How a Parent Leader Found Her Voice

ajLaura Llerena first got involved with PSP four years ago, when her son was in kindergarten. She wanted to be more engaged in her son’s education but was shy and uncertain in meetings. PSP helped her find her voice. “I started attending meetings and trainings and started to get more confident about myself,”Llerena said.“They started giving me tools. They invited me to their meetings and I had to speakup, and I was very nervous.”

Now, as one of PSP’s board members, she is an advocate not only for her son, but for her entire community, helping other parents learn just as she did. “I have just one son, and i know how to advocate for his needs,” she said. “When he sees me in meetings or talking to people, he says, ‘mom, I like what you do,’ and that inspires me more. One day I want to see him do some volunteer work.”

For Llerena, the work PSP does “is really important. They cultivate leadership within families. We can act and make our schools and communities a better place for everyone, not just for ourselves. At the same time, I can play a better role in the success of my son and build a stronger community. For me that is really, really important.”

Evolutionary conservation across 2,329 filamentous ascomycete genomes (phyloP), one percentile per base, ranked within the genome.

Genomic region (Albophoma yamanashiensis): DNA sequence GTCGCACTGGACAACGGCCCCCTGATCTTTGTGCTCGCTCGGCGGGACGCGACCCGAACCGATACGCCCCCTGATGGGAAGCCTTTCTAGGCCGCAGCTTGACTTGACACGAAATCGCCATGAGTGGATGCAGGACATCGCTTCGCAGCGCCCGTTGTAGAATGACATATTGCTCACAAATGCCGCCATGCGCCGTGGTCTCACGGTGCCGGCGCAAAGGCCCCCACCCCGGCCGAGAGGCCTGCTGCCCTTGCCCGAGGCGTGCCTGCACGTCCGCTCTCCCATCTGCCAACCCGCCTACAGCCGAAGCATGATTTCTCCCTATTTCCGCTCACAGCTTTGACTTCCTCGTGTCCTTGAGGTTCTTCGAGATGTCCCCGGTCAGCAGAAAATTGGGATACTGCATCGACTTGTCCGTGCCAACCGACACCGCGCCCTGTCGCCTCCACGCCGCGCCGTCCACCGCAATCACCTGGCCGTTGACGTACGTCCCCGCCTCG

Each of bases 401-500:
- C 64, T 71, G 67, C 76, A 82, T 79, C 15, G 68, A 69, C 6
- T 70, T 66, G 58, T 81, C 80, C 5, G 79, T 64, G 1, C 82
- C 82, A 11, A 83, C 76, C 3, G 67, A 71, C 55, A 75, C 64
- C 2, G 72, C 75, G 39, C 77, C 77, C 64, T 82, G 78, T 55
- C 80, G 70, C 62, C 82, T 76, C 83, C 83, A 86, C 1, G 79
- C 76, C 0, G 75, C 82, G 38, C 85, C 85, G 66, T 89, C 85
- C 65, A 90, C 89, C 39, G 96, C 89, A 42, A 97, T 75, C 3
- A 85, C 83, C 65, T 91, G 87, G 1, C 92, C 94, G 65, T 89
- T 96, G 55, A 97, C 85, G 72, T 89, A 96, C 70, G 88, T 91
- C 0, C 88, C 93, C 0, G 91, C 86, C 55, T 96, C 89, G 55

Partnering with School Systems

outreach300The Parent Services Project was already involved in the San Rafael school when Mike Watenpaugh became district superintendent in 2007. He quickly saw the value PSP added to efforts to engage families across the district. “We have for the last six years expanded our partnership — in each of those six years,” he said. “One of my observations when I came in was that many, many families in poverty or who were not English speaking were regularly not heard,” Watenpaugh said. “Without the necessary social capital, or knowledge of how to work the system a little bit, they were regularly out of the loop.”

PSP is committed to changing that. Its work, he said, “Is about empowerment of families, and providing the framework that parents feel that they can do it and have success.” What’s more, PSP’s guidance “has been really helpful to us in terms of providing feedback about what might make some of our outreach efforts more successful, particularly around family engagement,” he said. “They are responsive to any request, any shift that we might need to have happen, and they provide an outline of resources or next steps,” Watenpaugh said. “They typically come up with ideas that I haven’t thought about.”